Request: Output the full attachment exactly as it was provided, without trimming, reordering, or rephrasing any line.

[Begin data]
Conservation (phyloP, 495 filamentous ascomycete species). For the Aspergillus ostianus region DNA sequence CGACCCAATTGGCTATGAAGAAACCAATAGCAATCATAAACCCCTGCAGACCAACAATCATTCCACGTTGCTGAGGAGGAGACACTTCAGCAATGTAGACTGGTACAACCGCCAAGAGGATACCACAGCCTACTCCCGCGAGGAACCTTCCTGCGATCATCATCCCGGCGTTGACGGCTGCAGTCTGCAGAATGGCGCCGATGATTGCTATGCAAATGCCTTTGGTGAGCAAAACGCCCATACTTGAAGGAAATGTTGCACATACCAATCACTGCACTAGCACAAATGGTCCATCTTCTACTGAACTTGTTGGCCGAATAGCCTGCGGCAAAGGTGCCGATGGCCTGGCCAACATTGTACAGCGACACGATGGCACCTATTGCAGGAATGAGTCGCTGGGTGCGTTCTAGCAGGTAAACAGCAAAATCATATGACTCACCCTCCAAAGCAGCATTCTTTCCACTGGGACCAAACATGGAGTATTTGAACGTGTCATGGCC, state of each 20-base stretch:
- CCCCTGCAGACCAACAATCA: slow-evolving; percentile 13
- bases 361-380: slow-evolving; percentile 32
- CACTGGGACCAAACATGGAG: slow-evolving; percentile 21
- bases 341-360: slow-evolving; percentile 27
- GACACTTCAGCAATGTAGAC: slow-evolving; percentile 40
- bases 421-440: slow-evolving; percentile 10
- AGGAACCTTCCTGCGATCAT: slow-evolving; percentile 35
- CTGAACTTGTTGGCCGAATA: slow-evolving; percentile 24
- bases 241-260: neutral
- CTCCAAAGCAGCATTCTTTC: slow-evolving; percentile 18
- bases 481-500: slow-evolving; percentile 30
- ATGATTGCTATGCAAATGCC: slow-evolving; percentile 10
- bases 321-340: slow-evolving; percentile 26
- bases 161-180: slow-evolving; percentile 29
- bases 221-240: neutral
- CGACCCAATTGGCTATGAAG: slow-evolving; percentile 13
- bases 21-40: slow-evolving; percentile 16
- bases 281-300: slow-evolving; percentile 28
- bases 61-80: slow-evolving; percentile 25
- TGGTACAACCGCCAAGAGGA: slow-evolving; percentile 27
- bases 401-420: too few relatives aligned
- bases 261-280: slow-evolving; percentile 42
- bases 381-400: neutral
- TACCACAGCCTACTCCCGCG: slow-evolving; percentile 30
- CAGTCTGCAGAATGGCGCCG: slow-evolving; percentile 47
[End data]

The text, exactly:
Conservation (phyloP, 495 filamentous ascomycete species). For the Aspergillus ostianus region DNA sequence CGACCCAATTGGCTATGAAGAAACCAATAGCAATCATAAACCCCTGCAGACCAACAATCATTCCACGTTGCTGAGGAGGAGACACTTCAGCAATGTAGACTGGTACAACCGCCAAGAGGATACCACAGCCTACTCCCGCGAGGAACCTTCCTGCGATCATCATCCCGGCGTTGACGGCTGCAGTCTGCAGAATGGCGCCGATGATTGCTATGCAAATGCCTTTGGTGAGCAAAACGCCCATACTTGAAGGAAATGTTGCACATACCAATCACTGCACTAGCACAAATGGTCCATCTTCTACTGAACTTGTTGGCCGAATAGCCTGCGGCAAAGGTGCCGATGGCCTGGCCAACATTGTACAGCGACACGATGGCACCTATTGCAGGAATGAGTCGCTGGGTGCGTTCTAGCAGGTAAACAGCAAAATCATATGACTCACCCTCCAAAGCAGCATTCTTTCCACTGGGACCAAACATGGAGTATTTGAACGTGTCATGGCC, state of each 20-base stretch:
- CCCCTGCAGACCAACAATCA: slow-evolving; percentile 13
- bases 361-380: slow-evolving; percentile 32
- CACTGGGACCAAACATGGAG: slow-evolving; percentile 21
- bases 341-360: slow-evolving; percentile 27
- GACACTTCAGCAATGTAGAC: slow-evolving; percentile 40
- bases 421-440: slow-evolving; percentile 10
- AGGAACCTTCCTGCGATCAT: slow-evolving; percentile 35
- CTGAACTTGTTGGCCGAATA: slow-evolving; percentile 24
- bases 241-260: neutral
- CTCCAAAGCAGCATTCTTTC: slow-evolving; percentile 18
- bases 481-500: slow-evolving; percentile 30
- ATGATTGCTATGCAAATGCC: slow-evolving; percentile 10
- bases 321-340: slow-evolving; percentile 26
- bases 161-180: slow-evolving; percentile 29
- bases 221-240: neutral
- CGACCCAATTGGCTATGAAG: slow-evolving; percentile 13
- bases 21-40: slow-evolving; percentile 16
- bases 281-300: slow-evolving; percentile 28
- bases 61-80: slow-evolving; percentile 25
- TGGTACAACCGCCAAGAGGA: slow-evolving; percentile 27
- bases 401-420: too few relatives aligned
- bases 261-280: slow-evolving; percentile 42
- bases 381-400: neutral
- TACCACAGCCTACTCCCGCG: slow-evolving; percentile 30
- CAGTCTGCAGAATGGCGCCG: slow-evolving; percentile 47